The U.S. government is holding public meetings to record the collective opinion regarding the fragile state of salmon in the Columbia River Basin. Their proposed restoration plans under fire, the government agencies are scrambling to meet the diverse needs of the Columbia River Basin. A meeting was held in Portland, OR and was attended by hundreds of citizens including representatives from the Columbia River tribes whose voices carried the day.

    Rafael Bill, Umatilla Fish and Wildlife Committee member for eight years, opened the caucus, saying, "The River is dying. The Clean Water Act was never recognized by federal parties, but we have rolled up our pants and our sleeves and gone to work. What we're about is recovery."

    Elder Terry Courtney, Warm Springs, continued, "After many, many years I see people from all walks of life uniting for this. The feeling we've always had is that the BPA (Bonneville Power Authority) could care less about the fish. We need to breach the dams. They give us numbers, but there is no fish there. We can't eat paper. Policy makers need to do what they say they are gonna do and soon. The fish don't have the time to be waiting on us."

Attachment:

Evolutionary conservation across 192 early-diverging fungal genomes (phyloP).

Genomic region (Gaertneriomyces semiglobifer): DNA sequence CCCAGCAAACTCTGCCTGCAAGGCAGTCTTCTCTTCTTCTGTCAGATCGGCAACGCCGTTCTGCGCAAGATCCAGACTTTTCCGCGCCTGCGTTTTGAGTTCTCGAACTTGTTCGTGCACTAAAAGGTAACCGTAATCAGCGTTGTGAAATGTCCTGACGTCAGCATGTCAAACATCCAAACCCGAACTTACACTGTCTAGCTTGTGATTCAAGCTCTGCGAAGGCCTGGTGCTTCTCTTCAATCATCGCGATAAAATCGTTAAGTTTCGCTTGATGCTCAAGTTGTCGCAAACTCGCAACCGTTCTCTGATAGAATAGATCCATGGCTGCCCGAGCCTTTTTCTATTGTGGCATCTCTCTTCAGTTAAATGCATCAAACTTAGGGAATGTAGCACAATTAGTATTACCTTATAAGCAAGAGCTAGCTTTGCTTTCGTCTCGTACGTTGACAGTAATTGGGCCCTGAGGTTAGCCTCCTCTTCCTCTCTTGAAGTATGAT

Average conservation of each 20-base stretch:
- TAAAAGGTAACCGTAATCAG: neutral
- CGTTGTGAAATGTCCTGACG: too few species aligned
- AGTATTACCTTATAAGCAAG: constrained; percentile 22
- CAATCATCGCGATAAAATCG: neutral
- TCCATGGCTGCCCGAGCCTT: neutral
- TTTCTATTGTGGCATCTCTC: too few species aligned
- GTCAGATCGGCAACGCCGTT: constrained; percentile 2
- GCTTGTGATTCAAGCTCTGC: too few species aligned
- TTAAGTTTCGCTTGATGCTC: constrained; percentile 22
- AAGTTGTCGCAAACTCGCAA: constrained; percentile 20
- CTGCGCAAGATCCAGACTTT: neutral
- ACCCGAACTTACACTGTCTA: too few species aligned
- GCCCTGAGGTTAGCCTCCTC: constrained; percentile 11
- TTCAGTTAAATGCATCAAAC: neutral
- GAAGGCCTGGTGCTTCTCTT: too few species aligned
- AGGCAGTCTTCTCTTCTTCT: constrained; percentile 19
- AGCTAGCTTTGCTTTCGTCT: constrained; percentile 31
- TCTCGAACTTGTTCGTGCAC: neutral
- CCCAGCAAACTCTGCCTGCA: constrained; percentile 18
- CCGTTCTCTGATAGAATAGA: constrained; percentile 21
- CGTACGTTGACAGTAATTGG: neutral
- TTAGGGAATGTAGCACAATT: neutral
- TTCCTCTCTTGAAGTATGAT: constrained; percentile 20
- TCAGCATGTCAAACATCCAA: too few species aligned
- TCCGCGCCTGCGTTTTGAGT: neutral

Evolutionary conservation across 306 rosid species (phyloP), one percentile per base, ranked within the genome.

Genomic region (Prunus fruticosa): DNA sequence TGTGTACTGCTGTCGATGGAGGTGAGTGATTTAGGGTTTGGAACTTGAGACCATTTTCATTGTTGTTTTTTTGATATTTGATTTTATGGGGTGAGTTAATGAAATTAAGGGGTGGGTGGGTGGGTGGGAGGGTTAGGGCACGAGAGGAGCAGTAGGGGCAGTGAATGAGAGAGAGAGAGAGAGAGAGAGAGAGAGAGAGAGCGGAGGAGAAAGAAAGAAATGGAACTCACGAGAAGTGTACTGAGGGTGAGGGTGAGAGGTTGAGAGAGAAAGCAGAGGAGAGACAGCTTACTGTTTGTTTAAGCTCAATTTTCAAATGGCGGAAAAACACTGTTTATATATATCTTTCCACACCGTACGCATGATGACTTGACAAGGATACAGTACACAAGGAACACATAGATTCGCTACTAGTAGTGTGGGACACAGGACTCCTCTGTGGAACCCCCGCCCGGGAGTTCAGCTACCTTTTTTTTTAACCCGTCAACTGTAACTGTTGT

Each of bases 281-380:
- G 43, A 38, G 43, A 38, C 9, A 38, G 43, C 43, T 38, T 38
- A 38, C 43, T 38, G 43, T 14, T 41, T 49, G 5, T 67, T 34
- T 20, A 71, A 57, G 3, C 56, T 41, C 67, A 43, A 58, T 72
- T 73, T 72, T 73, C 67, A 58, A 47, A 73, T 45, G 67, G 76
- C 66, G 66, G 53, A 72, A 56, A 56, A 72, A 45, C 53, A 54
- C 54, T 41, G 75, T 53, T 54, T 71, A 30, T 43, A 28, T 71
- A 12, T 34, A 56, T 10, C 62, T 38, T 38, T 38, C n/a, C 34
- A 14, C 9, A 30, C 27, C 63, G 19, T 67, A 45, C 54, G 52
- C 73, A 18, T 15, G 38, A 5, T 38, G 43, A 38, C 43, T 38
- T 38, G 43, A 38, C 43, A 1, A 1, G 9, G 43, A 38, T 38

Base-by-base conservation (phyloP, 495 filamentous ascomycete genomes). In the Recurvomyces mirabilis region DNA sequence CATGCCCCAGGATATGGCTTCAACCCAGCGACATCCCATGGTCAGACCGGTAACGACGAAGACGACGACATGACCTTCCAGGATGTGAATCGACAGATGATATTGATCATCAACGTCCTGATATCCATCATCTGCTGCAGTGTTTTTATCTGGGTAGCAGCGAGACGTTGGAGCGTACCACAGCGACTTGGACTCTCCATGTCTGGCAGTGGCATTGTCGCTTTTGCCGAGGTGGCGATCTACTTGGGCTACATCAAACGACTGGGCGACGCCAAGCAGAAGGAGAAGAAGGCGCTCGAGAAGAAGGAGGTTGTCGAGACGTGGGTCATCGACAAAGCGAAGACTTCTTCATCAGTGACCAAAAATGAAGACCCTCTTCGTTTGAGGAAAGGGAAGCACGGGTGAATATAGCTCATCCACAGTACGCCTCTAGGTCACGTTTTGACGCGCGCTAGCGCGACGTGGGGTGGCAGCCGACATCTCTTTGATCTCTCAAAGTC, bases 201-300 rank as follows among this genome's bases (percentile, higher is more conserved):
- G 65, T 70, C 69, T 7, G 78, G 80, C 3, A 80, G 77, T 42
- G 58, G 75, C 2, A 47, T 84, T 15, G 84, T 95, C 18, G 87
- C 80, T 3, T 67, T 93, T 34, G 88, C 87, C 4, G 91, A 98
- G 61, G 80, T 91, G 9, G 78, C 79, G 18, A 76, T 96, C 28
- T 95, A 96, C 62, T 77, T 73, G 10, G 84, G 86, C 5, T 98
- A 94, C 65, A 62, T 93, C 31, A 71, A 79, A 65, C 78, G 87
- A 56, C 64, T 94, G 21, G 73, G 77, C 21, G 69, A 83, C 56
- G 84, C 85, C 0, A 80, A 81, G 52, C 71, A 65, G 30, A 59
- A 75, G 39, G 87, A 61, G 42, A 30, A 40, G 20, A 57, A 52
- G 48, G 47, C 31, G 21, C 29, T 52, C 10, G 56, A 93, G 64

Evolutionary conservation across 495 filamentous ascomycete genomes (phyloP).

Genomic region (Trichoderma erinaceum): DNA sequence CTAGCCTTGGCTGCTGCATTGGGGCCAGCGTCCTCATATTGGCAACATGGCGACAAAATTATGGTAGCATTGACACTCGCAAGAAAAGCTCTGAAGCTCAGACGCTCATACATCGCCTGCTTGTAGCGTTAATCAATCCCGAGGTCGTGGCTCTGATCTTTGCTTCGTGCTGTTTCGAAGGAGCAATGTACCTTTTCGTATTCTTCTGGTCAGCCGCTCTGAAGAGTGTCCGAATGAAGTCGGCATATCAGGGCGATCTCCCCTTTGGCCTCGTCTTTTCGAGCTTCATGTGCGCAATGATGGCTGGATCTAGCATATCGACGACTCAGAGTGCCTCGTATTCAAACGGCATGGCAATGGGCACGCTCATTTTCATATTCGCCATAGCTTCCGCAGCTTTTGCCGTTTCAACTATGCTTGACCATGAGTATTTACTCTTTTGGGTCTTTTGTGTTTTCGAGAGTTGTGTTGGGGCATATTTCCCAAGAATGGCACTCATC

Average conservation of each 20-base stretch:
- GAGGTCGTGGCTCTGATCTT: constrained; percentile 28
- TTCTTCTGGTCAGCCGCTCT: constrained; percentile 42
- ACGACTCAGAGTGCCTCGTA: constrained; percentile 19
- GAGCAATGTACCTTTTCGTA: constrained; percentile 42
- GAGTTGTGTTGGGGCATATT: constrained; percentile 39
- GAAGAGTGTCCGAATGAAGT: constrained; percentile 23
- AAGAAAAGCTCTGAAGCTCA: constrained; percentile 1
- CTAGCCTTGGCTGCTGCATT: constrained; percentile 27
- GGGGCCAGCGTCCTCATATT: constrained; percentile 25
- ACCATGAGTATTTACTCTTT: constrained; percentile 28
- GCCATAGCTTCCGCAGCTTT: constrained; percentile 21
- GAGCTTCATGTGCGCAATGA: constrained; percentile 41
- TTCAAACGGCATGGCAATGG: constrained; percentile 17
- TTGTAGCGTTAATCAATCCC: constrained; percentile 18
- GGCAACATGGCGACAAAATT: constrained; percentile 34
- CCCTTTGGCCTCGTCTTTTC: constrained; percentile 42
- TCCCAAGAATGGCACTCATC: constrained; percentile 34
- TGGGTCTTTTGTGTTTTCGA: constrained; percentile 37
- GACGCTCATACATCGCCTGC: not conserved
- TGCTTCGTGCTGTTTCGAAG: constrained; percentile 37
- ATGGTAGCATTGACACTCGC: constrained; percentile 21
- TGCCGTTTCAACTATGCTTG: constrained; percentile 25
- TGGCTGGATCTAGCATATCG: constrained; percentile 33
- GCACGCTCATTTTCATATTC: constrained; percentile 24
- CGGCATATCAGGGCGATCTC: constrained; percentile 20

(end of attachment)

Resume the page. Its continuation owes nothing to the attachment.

He explained that during the winter months the tribal unemployment rate is as high as 56 percent. "That wasn't our way of life. ... Our people knew salmon, that was our way of life ... I grew up on it."

    Harold Blackwolf, a fisherman for 38 years talked of the disappearing fish. "When the habitat is fit for fish, it will be fit for everything. Preserve and protect. Before any dams were built, the fish numbered in the millions. Common sense tells us 'Take out the dams.'"

    **Trout Creek Dam (Commonly known as Hemlock Dam) Wind River, WA**

    Hemlock Dam considered for removal

    An interagency scientific committee that studied habitat conditions for threatened Lower Columbia River salmon and steelhead last year ranked Hemlock Dam the number one problem for steelhead in the Wind River watershed. The dam is about two miles upstream from where Trout Creek flows into the Wind River.